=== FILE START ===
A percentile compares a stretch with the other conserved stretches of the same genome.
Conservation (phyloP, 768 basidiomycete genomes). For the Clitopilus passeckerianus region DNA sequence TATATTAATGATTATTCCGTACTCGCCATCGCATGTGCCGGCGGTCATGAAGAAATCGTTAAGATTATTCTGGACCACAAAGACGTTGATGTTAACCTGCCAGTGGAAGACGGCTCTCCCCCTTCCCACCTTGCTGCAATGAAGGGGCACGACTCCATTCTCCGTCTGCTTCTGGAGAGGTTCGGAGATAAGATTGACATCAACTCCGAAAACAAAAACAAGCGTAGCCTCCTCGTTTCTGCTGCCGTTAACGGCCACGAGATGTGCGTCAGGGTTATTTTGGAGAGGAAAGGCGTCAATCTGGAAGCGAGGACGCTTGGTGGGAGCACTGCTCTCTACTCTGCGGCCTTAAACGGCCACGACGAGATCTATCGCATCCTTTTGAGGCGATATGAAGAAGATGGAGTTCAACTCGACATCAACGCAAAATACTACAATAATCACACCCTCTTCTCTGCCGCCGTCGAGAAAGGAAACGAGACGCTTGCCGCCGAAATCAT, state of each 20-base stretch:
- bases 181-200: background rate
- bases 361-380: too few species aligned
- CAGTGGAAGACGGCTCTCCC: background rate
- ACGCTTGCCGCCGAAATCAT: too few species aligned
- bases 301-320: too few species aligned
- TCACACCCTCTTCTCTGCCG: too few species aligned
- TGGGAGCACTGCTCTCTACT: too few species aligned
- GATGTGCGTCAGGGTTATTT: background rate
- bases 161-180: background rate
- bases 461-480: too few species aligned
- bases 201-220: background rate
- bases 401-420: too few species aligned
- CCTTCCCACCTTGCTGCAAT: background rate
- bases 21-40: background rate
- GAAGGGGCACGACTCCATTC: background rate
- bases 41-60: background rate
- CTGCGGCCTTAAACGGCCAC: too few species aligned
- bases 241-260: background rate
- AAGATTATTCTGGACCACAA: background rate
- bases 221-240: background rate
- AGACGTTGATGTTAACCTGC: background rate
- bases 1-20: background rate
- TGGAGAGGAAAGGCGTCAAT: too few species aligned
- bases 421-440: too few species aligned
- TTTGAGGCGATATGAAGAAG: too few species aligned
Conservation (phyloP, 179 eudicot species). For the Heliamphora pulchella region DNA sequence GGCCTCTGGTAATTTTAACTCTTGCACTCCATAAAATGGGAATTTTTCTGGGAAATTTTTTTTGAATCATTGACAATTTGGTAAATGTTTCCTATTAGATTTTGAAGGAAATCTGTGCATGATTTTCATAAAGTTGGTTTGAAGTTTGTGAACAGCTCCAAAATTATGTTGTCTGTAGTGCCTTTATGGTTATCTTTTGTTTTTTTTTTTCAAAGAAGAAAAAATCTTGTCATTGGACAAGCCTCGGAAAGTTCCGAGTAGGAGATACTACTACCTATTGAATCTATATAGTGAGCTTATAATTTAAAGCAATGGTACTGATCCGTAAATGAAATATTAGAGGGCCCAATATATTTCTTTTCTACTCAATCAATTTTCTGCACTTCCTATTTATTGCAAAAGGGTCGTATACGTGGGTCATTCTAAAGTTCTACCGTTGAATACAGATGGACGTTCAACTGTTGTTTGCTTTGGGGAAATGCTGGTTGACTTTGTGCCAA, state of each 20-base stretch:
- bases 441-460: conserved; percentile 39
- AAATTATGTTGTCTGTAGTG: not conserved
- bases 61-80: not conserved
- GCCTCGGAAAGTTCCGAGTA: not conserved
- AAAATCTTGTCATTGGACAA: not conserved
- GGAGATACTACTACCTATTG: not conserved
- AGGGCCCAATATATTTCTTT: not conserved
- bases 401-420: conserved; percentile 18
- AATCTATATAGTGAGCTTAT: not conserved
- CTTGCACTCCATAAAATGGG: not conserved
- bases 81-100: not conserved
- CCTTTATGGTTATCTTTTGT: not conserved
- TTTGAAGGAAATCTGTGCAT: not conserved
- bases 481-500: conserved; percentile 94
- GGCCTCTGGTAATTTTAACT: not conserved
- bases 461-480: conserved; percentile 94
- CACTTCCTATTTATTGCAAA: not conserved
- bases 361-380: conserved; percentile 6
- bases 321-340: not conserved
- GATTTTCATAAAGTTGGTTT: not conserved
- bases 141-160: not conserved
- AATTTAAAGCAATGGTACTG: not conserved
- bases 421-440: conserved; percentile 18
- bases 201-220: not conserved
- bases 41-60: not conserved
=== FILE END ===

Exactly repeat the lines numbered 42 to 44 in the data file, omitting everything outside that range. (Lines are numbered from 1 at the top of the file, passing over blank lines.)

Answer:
- bases 481-500: conserved; percentile 94
- GGCCTCTGGTAATTTTAACT: not conserved
- bases 461-480: conserved; percentile 94